WAUKESHA, Wis. - The effort to honor Jackson Sparks, the youngest Waukesha Christmas parade attack victim, is gaining momentum across the nation.
A Greendale native is trying to rally support for the family by wearing #JerseysForJackson on Friday, Dec. 3. The Milwaukee Brewers are now on board.
It began with the former MVP, Christian Yelich, before more players and then the team joined in, too.
The guy who started it all says the exposure this simple gesture is getting is even greater than he could've imagined.
"It's been a great relief that, in the end, we know social media can be so positive and such a positive influence in the United States," said Todd Ahrens.
It was his Facebook post that called on everyone to wear #JerseysForJackson" Friday and post a picture under that hashtag in Sparks' honor. The 8-year-old boy who was killed in the Waukesha parade was walking with his baseball team.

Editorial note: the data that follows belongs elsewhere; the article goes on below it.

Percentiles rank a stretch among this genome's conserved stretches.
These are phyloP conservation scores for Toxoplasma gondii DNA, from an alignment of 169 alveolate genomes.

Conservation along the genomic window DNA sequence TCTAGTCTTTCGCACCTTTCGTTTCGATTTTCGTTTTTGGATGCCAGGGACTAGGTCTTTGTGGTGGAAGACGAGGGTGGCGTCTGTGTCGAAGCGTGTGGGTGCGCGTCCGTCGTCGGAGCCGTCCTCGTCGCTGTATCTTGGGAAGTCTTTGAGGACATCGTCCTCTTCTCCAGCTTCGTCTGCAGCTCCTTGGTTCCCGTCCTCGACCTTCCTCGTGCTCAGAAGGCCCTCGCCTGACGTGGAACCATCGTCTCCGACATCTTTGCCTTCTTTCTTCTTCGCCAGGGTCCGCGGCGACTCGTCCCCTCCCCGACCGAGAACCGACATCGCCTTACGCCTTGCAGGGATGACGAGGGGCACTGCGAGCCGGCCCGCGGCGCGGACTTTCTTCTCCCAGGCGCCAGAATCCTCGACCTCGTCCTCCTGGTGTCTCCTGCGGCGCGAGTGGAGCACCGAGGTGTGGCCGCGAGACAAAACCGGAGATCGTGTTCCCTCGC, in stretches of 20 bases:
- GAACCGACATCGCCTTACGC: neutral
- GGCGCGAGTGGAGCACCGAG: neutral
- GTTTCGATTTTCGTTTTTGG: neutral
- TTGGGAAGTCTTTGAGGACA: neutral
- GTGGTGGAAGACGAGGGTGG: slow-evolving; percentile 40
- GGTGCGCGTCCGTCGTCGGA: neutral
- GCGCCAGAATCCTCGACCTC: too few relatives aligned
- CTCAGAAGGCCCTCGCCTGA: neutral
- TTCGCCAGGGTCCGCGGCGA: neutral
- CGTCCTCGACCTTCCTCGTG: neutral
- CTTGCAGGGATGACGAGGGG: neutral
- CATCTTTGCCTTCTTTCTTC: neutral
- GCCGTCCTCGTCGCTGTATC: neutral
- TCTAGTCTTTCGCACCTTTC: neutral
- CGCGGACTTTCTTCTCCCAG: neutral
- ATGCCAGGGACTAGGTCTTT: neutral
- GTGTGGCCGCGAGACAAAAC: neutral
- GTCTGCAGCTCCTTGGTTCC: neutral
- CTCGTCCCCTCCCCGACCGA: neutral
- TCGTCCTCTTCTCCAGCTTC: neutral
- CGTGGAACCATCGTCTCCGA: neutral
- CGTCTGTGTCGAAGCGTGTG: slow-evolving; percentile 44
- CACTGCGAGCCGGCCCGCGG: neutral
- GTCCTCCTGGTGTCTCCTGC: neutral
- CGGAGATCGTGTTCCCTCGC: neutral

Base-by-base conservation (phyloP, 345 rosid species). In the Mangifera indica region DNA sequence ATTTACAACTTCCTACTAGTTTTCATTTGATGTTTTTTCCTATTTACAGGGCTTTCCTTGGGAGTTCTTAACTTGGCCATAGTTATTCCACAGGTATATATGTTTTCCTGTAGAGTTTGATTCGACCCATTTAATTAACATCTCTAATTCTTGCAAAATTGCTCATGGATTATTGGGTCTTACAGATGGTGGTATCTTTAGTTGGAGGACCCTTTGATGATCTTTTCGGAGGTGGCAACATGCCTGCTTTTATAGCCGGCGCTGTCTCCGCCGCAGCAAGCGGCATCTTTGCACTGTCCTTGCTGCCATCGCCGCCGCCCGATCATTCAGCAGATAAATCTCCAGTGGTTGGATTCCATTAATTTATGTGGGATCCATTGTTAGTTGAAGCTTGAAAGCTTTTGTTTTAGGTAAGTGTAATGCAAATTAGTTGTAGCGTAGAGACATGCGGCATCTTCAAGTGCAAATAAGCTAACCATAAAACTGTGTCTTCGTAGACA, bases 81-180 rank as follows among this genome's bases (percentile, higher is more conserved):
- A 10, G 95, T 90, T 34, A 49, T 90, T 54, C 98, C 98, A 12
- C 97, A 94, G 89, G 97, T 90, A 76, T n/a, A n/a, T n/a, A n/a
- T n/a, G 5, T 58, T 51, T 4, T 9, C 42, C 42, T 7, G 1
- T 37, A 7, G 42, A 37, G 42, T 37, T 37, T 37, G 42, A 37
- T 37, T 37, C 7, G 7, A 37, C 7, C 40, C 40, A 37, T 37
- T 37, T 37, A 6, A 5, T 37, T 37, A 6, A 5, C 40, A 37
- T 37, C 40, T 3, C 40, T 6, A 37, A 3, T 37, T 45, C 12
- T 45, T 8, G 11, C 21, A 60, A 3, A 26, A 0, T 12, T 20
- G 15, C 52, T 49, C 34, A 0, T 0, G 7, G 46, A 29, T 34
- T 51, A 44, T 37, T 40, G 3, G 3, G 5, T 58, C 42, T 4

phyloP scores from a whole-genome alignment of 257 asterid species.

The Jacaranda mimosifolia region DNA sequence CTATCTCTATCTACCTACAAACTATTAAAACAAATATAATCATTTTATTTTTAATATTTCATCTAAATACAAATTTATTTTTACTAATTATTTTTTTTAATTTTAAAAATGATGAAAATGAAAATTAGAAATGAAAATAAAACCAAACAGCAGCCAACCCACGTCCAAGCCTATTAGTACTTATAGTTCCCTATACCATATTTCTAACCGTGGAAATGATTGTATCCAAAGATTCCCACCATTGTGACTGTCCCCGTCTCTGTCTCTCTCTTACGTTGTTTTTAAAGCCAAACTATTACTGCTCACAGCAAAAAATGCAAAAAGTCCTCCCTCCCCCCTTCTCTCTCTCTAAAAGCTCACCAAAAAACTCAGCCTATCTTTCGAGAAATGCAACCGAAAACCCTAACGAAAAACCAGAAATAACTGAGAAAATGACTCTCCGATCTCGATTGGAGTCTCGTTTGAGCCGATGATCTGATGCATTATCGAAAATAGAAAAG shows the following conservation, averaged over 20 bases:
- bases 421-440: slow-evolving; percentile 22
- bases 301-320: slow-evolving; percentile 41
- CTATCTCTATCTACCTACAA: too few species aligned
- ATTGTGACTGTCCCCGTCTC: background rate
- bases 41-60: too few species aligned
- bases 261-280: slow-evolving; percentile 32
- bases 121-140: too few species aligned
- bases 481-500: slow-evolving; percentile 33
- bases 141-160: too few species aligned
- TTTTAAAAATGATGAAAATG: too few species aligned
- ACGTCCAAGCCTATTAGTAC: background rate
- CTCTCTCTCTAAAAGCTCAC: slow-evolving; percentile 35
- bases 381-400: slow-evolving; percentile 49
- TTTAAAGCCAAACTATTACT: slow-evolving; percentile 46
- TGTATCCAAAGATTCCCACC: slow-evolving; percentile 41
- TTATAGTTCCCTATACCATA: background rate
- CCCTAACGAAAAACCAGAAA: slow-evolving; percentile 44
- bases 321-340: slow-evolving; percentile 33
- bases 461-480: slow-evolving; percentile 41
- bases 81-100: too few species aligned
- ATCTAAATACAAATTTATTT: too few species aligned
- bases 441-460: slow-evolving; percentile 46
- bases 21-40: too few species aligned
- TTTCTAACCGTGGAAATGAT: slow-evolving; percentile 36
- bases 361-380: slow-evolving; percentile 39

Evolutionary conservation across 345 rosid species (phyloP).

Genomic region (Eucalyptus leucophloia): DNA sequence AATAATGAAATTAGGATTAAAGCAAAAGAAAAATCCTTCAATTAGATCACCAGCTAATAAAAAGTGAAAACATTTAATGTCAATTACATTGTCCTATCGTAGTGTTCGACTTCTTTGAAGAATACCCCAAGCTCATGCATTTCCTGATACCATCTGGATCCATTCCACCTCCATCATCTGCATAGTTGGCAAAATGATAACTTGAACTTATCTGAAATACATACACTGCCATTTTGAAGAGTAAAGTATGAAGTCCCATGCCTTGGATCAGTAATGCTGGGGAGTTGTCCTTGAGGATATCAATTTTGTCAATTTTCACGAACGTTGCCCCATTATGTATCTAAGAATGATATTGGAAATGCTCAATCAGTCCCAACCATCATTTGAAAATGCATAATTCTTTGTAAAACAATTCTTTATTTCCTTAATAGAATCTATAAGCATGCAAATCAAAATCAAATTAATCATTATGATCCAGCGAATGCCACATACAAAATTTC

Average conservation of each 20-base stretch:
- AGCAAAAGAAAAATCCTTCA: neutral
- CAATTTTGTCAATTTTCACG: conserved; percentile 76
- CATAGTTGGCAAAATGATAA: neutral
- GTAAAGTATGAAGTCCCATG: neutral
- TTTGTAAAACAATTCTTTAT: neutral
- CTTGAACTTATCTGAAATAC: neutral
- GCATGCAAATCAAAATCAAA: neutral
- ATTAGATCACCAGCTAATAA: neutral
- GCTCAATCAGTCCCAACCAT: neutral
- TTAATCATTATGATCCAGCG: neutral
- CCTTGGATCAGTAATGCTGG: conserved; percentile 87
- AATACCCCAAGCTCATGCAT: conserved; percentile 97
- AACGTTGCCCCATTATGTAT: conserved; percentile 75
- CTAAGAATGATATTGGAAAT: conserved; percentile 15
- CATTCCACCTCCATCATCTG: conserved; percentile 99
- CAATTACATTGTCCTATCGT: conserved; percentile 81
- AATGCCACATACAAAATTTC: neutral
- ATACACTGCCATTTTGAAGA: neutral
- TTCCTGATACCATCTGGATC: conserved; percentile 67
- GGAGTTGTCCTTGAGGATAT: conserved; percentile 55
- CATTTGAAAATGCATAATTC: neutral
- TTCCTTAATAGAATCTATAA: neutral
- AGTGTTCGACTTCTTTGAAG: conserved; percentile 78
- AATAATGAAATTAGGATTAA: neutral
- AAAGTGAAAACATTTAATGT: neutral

Ahrens just wanted to show support and said the response has been so much more.
"It takes your breath away," said Ahrens. "Those that know me know I'm never speechless, and it's caught me speechless."
A quick search of the #JerseysForJackson hashtag on social media shows baseball teams, school districts and businesses from across the country joining in, like the Milwaukee Milkmen, who were among the first to step up to the plate.
"When you see Jackson in his uniform and what happened, the tragic event, it hits you right in the heart and you want to do something," said Jim Rinnelli, Milwaukee Milkmen.
On Wednesday, it drew even more attention. Yelich tweeted his heart was with the Sparks family, saying, "Let's make this happen" to support them. His teammates, Kolten Wong, Brent Suter and the Brewers organization also tweeted their support, which caught the eye of Jackson's team, the Waukesha Blazers.
Team President Jeff Rogers sent a statement saying:
"The Blazers and I are blown away from the support we've seen. The Jerseys for Jackson campaign is heartwarming and proof our community is coming together."
Gov. Tony Evers issued an executive order that says flags of the United States and Wisconsin shall be flown at half-staff, Dec. 2 in honor of Sparks and every day a Waukesha parade victim is laid to rest.